Having partnered with a variety of prominent craft coffee makers to build its portfolio of high quality cold brew for their keg distribution business, New York-based Joyride Coffee recently brought on its biggest partner to date.
Through an agreement with Starbucks Coffee, Joyride is now producing and distributing Starbucks brand draft cold brew and nitro cold brew for the coffee giant’s foodservice accounts at hospitals, bookstores, colleges and offices in New York, Boston, San Diego, San Francisco and Los Angeles.
After a soft launch with about 100 Joyride customers several months ago, Joyride is ramping up distribution for Starbucks’ draft coffees, according to the company. As the company moves forward, its founders see the Starbucks name helping to reach a new customer base that has not yet been exposed to craft brands.
According to CNBC, the move is part of a solidification of cold brew as a part of Starbucks’ business model. In November, the company stated on an earnings call that cold brew was one of the fastest growing products on its cafe menus and offers nitro cold brew in about 1,500 stores.
When reached for comment, a Starbucks spokesperson only stated “We work with many third-parties, including Joyride, to bring the Starbucks Experience to customers across our foodservice portfolio.”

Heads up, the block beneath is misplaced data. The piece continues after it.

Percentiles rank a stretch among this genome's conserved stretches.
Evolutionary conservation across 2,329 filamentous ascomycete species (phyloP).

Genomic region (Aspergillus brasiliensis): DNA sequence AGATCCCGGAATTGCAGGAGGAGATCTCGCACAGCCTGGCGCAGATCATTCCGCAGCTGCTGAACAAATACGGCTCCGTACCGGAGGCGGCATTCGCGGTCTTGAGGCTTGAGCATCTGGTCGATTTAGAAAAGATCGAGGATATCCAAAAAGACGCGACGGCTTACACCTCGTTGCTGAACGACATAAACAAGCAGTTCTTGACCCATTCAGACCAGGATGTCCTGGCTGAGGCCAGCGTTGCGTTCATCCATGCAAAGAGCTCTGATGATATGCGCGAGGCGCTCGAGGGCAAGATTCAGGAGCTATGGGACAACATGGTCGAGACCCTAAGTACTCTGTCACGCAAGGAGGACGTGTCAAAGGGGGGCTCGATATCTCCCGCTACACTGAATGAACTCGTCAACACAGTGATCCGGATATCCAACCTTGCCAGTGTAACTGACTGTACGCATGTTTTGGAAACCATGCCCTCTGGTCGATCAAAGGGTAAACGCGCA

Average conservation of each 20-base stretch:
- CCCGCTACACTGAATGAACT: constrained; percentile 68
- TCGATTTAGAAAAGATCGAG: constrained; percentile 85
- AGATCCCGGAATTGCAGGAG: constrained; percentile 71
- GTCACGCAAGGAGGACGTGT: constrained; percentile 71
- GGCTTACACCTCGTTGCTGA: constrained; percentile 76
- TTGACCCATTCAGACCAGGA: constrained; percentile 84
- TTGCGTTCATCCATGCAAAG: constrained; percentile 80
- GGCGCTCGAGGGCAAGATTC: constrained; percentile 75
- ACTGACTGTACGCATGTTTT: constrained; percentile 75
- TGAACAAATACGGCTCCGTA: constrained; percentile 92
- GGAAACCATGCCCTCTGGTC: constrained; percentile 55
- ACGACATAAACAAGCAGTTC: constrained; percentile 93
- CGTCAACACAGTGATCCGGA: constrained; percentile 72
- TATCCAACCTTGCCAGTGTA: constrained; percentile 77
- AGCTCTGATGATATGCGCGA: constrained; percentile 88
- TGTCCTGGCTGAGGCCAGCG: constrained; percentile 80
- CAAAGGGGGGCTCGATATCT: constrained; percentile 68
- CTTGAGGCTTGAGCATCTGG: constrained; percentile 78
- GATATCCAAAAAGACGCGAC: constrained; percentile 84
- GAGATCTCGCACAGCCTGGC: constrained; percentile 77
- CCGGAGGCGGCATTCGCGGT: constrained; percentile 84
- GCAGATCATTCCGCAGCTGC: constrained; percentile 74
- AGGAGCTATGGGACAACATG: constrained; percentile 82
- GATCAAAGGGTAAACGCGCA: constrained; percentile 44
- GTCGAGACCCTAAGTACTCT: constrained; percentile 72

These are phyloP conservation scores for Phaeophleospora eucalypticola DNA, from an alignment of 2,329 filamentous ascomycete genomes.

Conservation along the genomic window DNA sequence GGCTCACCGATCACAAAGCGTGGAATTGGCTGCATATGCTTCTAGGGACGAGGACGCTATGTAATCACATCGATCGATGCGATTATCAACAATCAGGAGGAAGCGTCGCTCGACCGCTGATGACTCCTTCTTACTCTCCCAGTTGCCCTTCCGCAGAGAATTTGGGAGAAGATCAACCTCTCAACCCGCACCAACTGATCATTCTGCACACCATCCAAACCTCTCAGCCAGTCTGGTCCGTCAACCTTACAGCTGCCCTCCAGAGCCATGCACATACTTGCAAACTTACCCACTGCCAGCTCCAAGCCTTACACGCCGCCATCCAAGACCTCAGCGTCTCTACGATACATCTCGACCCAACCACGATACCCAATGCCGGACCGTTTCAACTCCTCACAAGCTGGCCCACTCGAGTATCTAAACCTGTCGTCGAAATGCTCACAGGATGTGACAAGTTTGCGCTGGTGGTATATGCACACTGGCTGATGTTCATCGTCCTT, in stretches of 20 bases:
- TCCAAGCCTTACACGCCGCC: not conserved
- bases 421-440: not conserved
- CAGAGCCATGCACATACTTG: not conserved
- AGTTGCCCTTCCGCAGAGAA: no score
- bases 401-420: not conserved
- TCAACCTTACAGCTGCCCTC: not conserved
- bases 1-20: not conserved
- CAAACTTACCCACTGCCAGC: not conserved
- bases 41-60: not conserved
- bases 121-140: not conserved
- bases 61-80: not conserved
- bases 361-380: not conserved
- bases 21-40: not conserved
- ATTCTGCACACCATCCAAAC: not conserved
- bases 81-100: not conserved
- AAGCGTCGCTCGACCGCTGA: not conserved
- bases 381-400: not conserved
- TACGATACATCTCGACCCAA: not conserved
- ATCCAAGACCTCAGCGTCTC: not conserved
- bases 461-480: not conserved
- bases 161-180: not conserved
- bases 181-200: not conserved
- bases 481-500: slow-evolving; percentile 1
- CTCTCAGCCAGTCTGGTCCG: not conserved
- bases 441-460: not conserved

Speaking to BevNET, Joyride co-founder and chief strategic partnership officer Noah Belanich said the partnership represented the company “hitting its stride.” The company is focusing on growing in its existing markets rather than chasing widespread expansion across the country, he said. In particular, colleges and universities are one channel that Joyride sees as having big potential for the company to grow in. The company currently has strong placement in offices and restaurants.
“I think one of the reasons why Starbucks came to us for this is because we were ready in a lot of the channels that they were really looking to push this product in,” he said. “This is an expansion of cold brew, not a radical change of direction.”
Joyride is also doubling down on its keg business, discontinuing its bottled business this month.
With the addition of Starbucks, Joyride recently upgraded its New York and San Francisco facilities to scalability but has not altered its brewing process. The company is exploring building a new facility next year, Belanich said.
“Our current technology is incredibly scalable, so we can always bring on new brewers, new productions pretty quickly,” he said.
In addition to producing its own coffees, teas, and seltzer, Joyride also distributes coffee from brands such as Stumptown, Blue Bottle, and Intelligentsia, as well as kombucha from GT’s and Health-Ade. Belanich said he did not think having Starbucks in the portfolio would create competition, but would rather lift the draft cold brew market overall.
Founded in 2011 as a food truck business, Joyride’s various brand partnerships have sometimes left it in something of an identity crisis, torn between whether it is a distributor or a beverage company. With Starbucks entering the fold, Belanich said it has become clear that Joyride is a beverage business first and foremost.
“For a long time we really relied on a lot of the brands on our platform to be the drivers behind it,” he said. “But over the past year or two I really think we’ve become known as a brand of brands.”